Court awards “peripatetic” plaintiff $213,449 in damages for soft tissue injuries

In reasons for judgment released earlier this week, the court in Welch v. Tietge, 2017 BCSC 395, awarded a somewhat nomadic plaintiff $213,449 in damages following a car accident in which she suffered soft-tissue injuries.  The plaintiff in Welch was 28 years old at the time of the accident and worked a series of bartending/service jobs following the accident.  In awarding $70,000 in non-pecuniary damages, and $100,000 for loss of future earning capacity, Mr. Justice Johnston wrote as follows:

[10]         Ms. Welch testified that she had always experienced anxiety, that it was not a daily occurrence, but if she became stressed, she suffered panic attacks. She occasionally took Ativan prescribed for this condition, but took no anxiety medication on a permanent basis. Ms. Welch testified that she had missed work as a result of anxiety before her accident.

[23]         Ms. Welch had cosmetic surgery in the form of breast augmentation on October 29, 2012, with Dr. Smith as her surgeon. She did not recall discussing recovery time with Dr. Smith, or being told to avoid heavy lifting after surgery, although she agreed that would make sense.

[79]         There is also the fact that Ms. Welch has led a somewhat peripatetic life between the accident and trial. She had developed a relationship with Mr. Shaw, who lived in Kelowna, before the accident. When the accident occurred, Ms. Welch and Mr. Shaw had separated, but the break was not so final that Mr. Shaw did not contribute to Ms. Welch’s cosmetic surgery at the end of October 2012, and send her money for living expenses from time to time. Even if there had been no accident, I find that it is probable that Ms. Welch’s income in the fall of 2012 would not have been significant.

[80]         The evidence is neither clear nor satisfactory as to how long Ms. Welch would have been unavailable to work as a care aide after her cosmetic surgery, as her own estimate of a month has a poor foundation, and there is no other evidence on the point. She would have been unavailable for some time in November 2012, however.

[81]         From early 2013, Ms. Welch’s employment would have been interrupted each time she moved: to Lloydminster, to Vancouver, to Calgary, to Vancouver, finally landing in Edmonton in September 2014. Some of these moves were driven by economics in that Ms. Welch could not earn enough as a bartender to live on her own in Vancouver. I am not persuaded that she would have been any more successful as a casual or on-call care aide, at least enough to avoid some of her moves.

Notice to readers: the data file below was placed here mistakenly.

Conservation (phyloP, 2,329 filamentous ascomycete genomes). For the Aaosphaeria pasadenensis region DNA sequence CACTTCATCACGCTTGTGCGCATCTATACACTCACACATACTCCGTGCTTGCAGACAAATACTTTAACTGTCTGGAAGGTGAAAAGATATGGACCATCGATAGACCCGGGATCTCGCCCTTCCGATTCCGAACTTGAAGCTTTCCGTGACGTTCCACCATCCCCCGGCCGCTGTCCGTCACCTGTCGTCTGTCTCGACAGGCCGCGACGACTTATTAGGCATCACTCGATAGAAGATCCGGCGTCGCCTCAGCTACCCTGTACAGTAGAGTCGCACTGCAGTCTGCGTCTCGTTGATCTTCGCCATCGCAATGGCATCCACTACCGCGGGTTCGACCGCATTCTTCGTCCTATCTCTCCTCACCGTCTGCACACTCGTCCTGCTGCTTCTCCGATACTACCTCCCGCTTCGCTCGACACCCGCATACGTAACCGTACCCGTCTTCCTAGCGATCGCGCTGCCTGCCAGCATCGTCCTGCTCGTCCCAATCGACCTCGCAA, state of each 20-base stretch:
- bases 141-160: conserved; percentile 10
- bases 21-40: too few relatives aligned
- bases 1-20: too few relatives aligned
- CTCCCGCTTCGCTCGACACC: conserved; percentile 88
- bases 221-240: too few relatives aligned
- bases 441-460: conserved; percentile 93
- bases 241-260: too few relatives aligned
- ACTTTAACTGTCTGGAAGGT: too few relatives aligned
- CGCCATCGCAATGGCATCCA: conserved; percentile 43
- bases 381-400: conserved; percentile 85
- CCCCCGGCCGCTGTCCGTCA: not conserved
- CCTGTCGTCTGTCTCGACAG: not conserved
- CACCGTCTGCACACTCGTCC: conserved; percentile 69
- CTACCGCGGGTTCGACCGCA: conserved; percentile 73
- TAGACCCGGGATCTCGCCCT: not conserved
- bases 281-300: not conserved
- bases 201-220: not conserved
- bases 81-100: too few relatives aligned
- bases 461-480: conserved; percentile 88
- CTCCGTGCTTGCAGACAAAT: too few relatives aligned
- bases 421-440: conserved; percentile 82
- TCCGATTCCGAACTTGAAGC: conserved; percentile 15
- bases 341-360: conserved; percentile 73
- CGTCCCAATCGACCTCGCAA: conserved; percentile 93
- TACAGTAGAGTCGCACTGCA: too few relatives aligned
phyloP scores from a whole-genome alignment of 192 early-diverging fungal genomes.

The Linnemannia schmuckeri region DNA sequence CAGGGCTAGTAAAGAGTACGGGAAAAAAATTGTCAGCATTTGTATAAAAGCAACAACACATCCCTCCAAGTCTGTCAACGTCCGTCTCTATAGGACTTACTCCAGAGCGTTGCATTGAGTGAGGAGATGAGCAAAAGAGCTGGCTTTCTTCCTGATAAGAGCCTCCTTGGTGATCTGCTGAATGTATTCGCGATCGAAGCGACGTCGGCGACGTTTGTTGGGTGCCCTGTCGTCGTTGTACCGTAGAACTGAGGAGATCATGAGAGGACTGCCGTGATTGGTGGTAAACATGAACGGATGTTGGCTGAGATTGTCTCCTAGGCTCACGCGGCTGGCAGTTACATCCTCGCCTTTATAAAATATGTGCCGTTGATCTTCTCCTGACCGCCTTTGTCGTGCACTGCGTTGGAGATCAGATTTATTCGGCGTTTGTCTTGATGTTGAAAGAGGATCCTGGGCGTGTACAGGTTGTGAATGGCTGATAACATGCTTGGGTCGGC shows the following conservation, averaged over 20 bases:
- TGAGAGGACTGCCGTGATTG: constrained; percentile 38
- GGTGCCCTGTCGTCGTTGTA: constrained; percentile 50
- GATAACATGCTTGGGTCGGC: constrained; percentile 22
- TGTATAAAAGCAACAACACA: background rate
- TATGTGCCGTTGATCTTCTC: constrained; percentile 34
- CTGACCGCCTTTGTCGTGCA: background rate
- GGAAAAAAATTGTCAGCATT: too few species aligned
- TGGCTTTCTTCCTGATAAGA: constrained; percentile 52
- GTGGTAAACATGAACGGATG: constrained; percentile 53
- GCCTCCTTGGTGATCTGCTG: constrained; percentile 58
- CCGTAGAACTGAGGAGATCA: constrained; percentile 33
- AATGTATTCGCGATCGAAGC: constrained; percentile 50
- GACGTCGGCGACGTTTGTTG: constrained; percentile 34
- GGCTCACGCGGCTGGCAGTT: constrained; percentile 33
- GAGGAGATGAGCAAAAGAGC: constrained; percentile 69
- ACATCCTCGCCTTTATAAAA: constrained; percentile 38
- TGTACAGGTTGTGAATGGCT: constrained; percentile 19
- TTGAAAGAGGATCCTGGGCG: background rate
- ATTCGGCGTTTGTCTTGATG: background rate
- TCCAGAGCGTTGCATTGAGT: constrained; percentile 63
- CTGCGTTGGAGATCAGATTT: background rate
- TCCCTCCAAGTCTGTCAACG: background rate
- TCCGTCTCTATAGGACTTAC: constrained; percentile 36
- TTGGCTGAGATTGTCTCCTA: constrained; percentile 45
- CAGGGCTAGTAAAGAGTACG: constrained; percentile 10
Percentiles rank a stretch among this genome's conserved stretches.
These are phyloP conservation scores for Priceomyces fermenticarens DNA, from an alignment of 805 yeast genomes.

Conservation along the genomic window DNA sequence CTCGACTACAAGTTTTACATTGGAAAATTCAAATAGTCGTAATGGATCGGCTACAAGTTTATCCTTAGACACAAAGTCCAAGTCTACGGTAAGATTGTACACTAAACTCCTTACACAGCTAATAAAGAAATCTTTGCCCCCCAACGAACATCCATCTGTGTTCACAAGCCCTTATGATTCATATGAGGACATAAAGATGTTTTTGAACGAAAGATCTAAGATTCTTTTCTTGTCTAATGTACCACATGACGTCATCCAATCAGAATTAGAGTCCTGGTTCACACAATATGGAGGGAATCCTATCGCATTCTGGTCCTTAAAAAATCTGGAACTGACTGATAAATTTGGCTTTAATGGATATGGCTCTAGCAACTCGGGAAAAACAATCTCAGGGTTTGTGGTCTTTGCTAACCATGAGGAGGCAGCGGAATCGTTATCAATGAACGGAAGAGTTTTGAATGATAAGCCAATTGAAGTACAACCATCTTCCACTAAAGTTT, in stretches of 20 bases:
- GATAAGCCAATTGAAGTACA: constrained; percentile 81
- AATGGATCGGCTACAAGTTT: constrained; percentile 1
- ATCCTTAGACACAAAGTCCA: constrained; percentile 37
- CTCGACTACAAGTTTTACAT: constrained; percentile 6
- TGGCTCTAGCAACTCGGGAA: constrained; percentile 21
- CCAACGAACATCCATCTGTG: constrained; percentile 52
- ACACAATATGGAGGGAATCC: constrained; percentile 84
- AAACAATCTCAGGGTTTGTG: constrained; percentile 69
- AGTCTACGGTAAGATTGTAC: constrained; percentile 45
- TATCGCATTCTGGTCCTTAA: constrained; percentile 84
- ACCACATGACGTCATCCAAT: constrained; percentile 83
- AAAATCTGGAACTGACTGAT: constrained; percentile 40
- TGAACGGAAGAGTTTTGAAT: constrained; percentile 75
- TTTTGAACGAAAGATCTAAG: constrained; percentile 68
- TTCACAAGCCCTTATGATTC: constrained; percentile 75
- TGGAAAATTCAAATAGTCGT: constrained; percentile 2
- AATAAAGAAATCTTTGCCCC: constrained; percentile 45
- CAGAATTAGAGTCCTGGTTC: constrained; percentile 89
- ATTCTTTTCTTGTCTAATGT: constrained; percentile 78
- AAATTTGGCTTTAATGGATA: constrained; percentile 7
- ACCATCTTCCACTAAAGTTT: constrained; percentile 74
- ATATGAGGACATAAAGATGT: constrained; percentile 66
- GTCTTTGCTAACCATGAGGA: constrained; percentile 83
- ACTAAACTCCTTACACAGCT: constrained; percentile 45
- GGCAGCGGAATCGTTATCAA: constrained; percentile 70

[90]         Ms. Welch has made any attempt to assess damages for lost income between accident and trial so difficult that it is almost impossible. She has established that her injury has adversely affected her ability to work as a care aide, and has satisfied me on a balance of probabilities that there is some loss of earning capacity to trial for which she should be compensated. On the other hand, she is not entitled to recover damages for a loss which she could have avoided by acting reasonably, and I am persuaded that Ms. Welch has not acted reasonably in that she has not sought out or maintained employment she has shown herself capable of doing.

[92]         If, in assessing that loss, I inadvertently ascribe more earned income to Ms. Welch than she has actually earned, it will be because of her failure to properly record or report income from tips or aesthetician work.

[97]         Before the accident Ms. Welch’s low academic and vocational potential had limited her career opportunities. Her earnings potential lay more in the physical or service occupations than in those requiring intellectual capacities she did not possess. Working as a care aide was a good fit for Ms. Welch, but it was not the only field for which she was suited: she has worked in retail sales, in food and beverage serving jobs, and has been trained on-the-job to work as a laser technician, doing facials, hair removal and skin rejuvenation.

[108]     In assessing this head of damages, I repeat that Ms. Welch had a less than stellar work history before the accident, she demonstrated a willingness to change jobs to accommodate her personal life, and she gave up or lost jobs with some frequency. Her post-injury approach to employment has not been a great improvement. She has moved several times, again interrupting her employment. She has also appeared willing to have others support her rather than pursuing gainful employment she is capable of doing.

[111]     My assessment of Ms. Welch’s enthusiasm for work leads me to assess her future earning capacity loss, on the capital asset approach, at $100,000. In arriving at that figure, I have considered not only the usual contingencies, both positive and negative, that apply to such awards, but those peculiar to Ms. Welch, as revealed by the evidence

The full decision can be found here: